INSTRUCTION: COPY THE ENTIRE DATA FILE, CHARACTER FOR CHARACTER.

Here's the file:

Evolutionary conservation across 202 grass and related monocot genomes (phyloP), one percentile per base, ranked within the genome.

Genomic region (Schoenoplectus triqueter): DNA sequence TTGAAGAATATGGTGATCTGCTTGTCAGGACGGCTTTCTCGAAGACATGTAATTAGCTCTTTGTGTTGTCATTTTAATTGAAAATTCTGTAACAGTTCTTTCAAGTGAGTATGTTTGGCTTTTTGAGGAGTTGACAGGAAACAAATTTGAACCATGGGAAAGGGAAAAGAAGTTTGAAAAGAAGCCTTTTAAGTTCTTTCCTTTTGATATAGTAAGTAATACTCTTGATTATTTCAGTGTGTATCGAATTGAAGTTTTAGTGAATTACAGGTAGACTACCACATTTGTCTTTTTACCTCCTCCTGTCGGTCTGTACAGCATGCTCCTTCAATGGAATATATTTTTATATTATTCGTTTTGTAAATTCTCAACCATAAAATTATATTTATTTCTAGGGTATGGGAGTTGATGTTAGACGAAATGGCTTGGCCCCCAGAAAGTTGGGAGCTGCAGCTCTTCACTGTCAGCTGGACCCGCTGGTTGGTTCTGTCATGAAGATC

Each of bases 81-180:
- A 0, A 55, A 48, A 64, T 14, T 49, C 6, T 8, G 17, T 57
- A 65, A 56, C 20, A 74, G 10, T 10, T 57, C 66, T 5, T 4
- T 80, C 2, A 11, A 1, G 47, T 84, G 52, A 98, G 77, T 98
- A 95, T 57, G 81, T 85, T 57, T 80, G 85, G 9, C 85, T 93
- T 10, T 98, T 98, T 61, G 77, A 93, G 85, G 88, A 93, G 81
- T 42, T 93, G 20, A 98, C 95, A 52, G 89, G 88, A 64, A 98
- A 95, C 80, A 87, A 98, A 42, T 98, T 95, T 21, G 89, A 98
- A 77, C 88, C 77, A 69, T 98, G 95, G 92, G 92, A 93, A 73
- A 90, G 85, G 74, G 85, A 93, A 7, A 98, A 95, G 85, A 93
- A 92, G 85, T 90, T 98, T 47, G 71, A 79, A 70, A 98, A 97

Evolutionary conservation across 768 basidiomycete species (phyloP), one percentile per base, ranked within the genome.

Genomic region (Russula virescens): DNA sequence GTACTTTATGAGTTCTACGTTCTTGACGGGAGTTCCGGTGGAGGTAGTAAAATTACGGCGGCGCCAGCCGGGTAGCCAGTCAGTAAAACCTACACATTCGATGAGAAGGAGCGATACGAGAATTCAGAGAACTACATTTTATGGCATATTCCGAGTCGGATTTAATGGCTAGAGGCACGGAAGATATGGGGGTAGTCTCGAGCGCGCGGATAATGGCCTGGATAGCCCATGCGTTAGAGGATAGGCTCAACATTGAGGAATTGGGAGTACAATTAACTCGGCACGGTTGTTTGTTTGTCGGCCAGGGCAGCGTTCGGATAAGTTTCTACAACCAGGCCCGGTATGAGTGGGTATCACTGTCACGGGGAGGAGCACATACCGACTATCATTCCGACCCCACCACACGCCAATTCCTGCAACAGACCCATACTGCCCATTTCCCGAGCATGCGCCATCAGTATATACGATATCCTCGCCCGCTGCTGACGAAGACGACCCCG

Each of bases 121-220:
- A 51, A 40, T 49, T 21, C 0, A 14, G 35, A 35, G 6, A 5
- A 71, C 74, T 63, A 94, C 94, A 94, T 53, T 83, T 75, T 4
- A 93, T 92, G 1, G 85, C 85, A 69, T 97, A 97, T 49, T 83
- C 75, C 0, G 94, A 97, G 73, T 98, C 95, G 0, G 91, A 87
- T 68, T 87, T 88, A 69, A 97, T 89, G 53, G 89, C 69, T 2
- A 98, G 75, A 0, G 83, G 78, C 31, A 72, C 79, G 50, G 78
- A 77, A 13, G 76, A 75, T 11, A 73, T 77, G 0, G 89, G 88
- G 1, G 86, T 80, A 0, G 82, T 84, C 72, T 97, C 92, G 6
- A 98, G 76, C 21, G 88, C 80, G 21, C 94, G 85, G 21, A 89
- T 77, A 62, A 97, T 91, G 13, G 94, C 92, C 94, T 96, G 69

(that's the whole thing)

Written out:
Evolutionary conservation across 202 grass and related monocot genomes (phyloP), one percentile per base, ranked within the genome.

Genomic region (Schoenoplectus triqueter): DNA sequence TTGAAGAATATGGTGATCTGCTTGTCAGGACGGCTTTCTCGAAGACATGTAATTAGCTCTTTGTGTTGTCATTTTAATTGAAAATTCTGTAACAGTTCTTTCAAGTGAGTATGTTTGGCTTTTTGAGGAGTTGACAGGAAACAAATTTGAACCATGGGAAAGGGAAAAGAAGTTTGAAAAGAAGCCTTTTAAGTTCTTTCCTTTTGATATAGTAAGTAATACTCTTGATTATTTCAGTGTGTATCGAATTGAAGTTTTAGTGAATTACAGGTAGACTACCACATTTGTCTTTTTACCTCCTCCTGTCGGTCTGTACAGCATGCTCCTTCAATGGAATATATTTTTATATTATTCGTTTTGTAAATTCTCAACCATAAAATTATATTTATTTCTAGGGTATGGGAGTTGATGTTAGACGAAATGGCTTGGCCCCCAGAAAGTTGGGAGCTGCAGCTCTTCACTGTCAGCTGGACCCGCTGGTTGGTTCTGTCATGAAGATC

Each of bases 81-180:
- A 0, A 55, A 48, A 64, T 14, T 49, C 6, T 8, G 17, T 57
- A 65, A 56, C 20, A 74, G 10, T 10, T 57, C 66, T 5, T 4
- T 80, C 2, A 11, A 1, G 47, T 84, G 52, A 98, G 77, T 98
- A 95, T 57, G 81, T 85, T 57, T 80, G 85, G 9, C 85, T 93
- T 10, T 98, T 98, T 61, G 77, A 93, G 85, G 88, A 93, G 81
- T 42, T 93, G 20, A 98, C 95, A 52, G 89, G 88, A 64, A 98
- A 95, C 80, A 87, A 98, A 42, T 98, T 95, T 21, G 89, A 98
- A 77, C 88, C 77, A 69, T 98, G 95, G 92, G 92, A 93, A 73
- A 90, G 85, G 74, G 85, A 93, A 7, A 98, A 95, G 85, A 93
- A 92, G 85, T 90, T 98, T 47, G 71, A 79, A 70, A 98, A 97

Evolutionary conservation across 768 basidiomycete species (phyloP), one percentile per base, ranked within the genome.

Genomic region (Russula virescens): DNA sequence GTACTTTATGAGTTCTACGTTCTTGACGGGAGTTCCGGTGGAGGTAGTAAAATTACGGCGGCGCCAGCCGGGTAGCCAGTCAGTAAAACCTACACATTCGATGAGAAGGAGCGATACGAGAATTCAGAGAACTACATTTTATGGCATATTCCGAGTCGGATTTAATGGCTAGAGGCACGGAAGATATGGGGGTAGTCTCGAGCGCGCGGATAATGGCCTGGATAGCCCATGCGTTAGAGGATAGGCTCAACATTGAGGAATTGGGAGTACAATTAACTCGGCACGGTTGTTTGTTTGTCGGCCAGGGCAGCGTTCGGATAAGTTTCTACAACCAGGCCCGGTATGAGTGGGTATCACTGTCACGGGGAGGAGCACATACCGACTATCATTCCGACCCCACCACACGCCAATTCCTGCAACAGACCCATACTGCCCATTTCCCGAGCATGCGCCATCAGTATATACGATATCCTCGCCCGCTGCTGACGAAGACGACCCCG

Each of bases 121-220:
- A 51, A 40, T 49, T 21, C 0, A 14, G 35, A 35, G 6, A 5
- A 71, C 74, T 63, A 94, C 94, A 94, T 53, T 83, T 75, T 4
- A 93, T 92, G 1, G 85, C 85, A 69, T 97, A 97, T 49, T 83
- C 75, C 0, G 94, A 97, G 73, T 98, C 95, G 0, G 91, A 87
- T 68, T 87, T 88, A 69, A 97, T 89, G 53, G 89, C 69, T 2
- A 98, G 75, A 0, G 83, G 78, C 31, A 72, C 79, G 50, G 78
- A 77, A 13, G 76, A 75, T 11, A 73, T 77, G 0, G 89, G 88
- G 1, G 86, T 80, A 0, G 82, T 84, C 72, T 97, C 92, G 6
- A 98, G 76, C 21, G 88, C 80, G 21, C 94, G 85, G 21, A 89
- T 77, A 62, A 97, T 91, G 13, G 94, C 92, C 94, T 96, G 69